Today, for the first time, Federal Reserve Chair Janet Yellen will meet with 22 conservatives, including APIA Board Chairman Sean Fieler (and Pulse blogger); APIA’s Director of Monetary Policy Steve Lonegan; Ralph Benko, APIA economic adviser (and Pulse blogger), and APIA board member (and Pulse blogger) Ellen Barrosse. Bloomberg news reports on the other 18.
Kudos to Danny Vinik, with his shiny 2013 degree in economics and public policy from Duke University, for wanting to push Janet Yellen to address what he calls the GOP’s “implicit” support of a gold standard in its party platform. The last of four questions he wants Democrats to pose to Yellen when she appears before Congress is: “How dangerous would it be to return to the gold standard?”: Senator Rand Paul has made news recently as he has barnstormed around the country promoting his “Audit the Fed” bill. A number of Fed officials have vehemently criticized Paul’s bill. But the Kentucky senator
With “Audit the Fed” being described as the “direst threat” to the Fed since Dodd-Frank, it’s worth while noting the mounting number of horrid consequences to actual people who need to make a living, especially from the federalization of banks. Today’s Wall Street Journal reports that J.P. Morgan Chase—which is a bank, by the way—plans to jettison $100 billion in deposits in order to comply with new federal banking regulations, devised under Dodd-Frank authority. “Isn’t a bank,” you might muse, “in the business of receiving deposits and putting that money to productive use?” Isn’t that how banks help the real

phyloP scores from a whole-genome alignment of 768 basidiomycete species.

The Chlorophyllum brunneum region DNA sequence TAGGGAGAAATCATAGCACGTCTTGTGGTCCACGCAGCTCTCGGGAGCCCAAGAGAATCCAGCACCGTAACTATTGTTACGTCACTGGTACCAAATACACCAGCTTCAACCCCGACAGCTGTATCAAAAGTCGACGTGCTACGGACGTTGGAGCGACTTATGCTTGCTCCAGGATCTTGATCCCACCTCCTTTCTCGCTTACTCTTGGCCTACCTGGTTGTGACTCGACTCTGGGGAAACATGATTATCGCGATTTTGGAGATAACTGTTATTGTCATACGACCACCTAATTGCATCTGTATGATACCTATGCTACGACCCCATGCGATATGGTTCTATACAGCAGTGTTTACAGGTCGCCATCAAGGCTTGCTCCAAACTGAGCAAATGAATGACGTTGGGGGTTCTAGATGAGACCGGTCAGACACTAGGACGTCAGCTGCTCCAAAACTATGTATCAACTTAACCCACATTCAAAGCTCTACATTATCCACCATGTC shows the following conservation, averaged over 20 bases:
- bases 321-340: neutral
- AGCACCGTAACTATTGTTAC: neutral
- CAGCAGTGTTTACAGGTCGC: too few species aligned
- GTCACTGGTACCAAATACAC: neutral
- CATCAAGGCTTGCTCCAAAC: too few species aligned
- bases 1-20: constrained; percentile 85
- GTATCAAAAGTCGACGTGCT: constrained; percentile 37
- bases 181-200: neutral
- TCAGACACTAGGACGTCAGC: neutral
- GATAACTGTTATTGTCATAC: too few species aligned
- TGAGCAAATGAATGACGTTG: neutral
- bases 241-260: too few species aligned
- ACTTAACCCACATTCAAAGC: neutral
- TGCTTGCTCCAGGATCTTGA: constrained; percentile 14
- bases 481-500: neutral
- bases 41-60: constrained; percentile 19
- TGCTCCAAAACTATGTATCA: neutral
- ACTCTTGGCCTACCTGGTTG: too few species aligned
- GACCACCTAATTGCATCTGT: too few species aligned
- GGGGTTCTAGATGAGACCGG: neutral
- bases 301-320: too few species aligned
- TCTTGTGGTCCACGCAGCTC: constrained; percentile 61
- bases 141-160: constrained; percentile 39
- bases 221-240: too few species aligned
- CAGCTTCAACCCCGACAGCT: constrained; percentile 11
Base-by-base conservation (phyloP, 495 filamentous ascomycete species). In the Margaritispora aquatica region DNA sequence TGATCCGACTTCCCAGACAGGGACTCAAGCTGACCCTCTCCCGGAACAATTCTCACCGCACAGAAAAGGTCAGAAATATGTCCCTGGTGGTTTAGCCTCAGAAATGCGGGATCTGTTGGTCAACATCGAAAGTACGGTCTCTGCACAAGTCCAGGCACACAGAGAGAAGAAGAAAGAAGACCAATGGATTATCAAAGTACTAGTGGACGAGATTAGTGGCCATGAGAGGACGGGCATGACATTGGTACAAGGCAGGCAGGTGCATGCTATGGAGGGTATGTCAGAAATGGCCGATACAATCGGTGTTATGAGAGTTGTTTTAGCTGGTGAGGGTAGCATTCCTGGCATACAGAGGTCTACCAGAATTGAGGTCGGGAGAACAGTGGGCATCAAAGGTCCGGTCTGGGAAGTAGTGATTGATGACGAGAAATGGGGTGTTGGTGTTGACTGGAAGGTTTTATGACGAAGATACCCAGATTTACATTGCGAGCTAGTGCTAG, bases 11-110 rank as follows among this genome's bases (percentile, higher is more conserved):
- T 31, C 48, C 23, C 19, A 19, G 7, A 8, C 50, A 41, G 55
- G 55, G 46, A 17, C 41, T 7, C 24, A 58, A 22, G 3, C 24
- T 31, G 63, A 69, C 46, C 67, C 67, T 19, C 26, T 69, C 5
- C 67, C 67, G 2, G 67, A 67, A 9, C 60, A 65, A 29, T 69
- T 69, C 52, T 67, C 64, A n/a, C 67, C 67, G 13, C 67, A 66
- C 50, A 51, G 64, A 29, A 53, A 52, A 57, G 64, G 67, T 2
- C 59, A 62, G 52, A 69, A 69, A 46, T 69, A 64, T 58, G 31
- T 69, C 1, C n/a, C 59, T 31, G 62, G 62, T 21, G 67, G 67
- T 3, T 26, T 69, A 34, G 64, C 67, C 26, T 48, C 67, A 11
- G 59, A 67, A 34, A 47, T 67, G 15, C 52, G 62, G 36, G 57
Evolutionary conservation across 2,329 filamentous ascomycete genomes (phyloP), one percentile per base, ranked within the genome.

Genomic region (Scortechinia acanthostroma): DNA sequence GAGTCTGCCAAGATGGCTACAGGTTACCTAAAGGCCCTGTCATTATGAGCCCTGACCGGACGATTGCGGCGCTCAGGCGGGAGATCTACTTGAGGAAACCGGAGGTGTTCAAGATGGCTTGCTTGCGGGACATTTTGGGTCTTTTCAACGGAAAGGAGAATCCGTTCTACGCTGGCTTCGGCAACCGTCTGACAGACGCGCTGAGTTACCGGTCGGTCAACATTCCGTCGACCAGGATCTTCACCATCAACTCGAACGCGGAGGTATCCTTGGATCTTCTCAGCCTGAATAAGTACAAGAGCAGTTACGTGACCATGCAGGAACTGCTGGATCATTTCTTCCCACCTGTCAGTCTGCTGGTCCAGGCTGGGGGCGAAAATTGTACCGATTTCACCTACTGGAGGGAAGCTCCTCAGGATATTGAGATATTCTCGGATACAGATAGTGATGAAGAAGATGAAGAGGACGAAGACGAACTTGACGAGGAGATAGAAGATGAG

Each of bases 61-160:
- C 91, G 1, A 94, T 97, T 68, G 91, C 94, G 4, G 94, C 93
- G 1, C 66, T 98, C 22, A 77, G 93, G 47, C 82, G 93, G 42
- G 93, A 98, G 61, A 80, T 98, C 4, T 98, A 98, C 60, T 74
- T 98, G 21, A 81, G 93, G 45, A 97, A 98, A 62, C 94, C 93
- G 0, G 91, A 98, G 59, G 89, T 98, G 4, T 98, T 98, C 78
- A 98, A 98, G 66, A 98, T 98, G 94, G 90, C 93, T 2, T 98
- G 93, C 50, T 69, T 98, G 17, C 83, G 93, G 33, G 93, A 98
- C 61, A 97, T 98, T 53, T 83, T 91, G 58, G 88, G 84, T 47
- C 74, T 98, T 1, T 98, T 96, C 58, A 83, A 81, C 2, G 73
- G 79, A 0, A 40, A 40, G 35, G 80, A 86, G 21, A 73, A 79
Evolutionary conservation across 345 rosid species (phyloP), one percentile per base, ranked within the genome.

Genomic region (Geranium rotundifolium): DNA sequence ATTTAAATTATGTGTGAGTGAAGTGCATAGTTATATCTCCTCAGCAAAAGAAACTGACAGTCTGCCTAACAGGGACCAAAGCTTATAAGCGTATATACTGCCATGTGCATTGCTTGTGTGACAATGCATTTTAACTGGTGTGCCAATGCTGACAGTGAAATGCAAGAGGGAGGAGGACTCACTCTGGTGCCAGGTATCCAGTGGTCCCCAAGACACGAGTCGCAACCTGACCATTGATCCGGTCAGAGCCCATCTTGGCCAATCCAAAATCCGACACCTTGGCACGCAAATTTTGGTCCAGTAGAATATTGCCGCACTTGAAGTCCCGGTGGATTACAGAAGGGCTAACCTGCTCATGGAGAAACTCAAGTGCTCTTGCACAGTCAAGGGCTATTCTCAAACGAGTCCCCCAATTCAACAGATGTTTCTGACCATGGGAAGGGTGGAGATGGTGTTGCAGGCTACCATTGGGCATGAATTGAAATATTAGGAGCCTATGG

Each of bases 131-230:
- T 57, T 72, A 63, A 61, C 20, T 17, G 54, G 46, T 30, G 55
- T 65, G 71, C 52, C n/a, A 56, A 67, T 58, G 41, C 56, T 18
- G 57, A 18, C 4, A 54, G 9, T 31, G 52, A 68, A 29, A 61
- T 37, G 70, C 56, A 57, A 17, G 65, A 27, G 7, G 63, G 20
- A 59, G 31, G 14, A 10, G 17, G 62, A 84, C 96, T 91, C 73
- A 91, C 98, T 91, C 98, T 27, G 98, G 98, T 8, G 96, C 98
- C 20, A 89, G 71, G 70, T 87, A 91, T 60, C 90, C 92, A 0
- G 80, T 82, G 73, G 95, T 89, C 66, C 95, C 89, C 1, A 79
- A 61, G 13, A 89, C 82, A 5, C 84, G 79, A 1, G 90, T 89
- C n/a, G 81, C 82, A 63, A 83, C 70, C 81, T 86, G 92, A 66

Steve, The Hill is reporting Elizabeth Warren had a private lunch with Federal Reserve Chair Janet Yellen in December: A Warren representative declined to describe what was discussed at the meeting between Yellen and Warren, who frequently criticizes Wall Street. But not the Fed, apparently. Maggie Gallagher is editor of ThePulse2016.com.
In an orchestrated orgy of protests, Fed governors and regional bank presidents have roasted Sen. Rand Paul and his co-sponsors for reintroducing a bill mandating an audit of the Fed. Loretta Mester, president of the Cleveland Fed, wants us to know that such a thought is “misguided.” Why? “They really are about allowing political considerations to influence monetary policy decisions,” she said in a speech in Columbus. “This would be a tremendous mistake, because it would ultimately lead to poorer economic performance.” What performance? Presumably the Fed wants a pat on the back for the zero-interest-rate policy of the last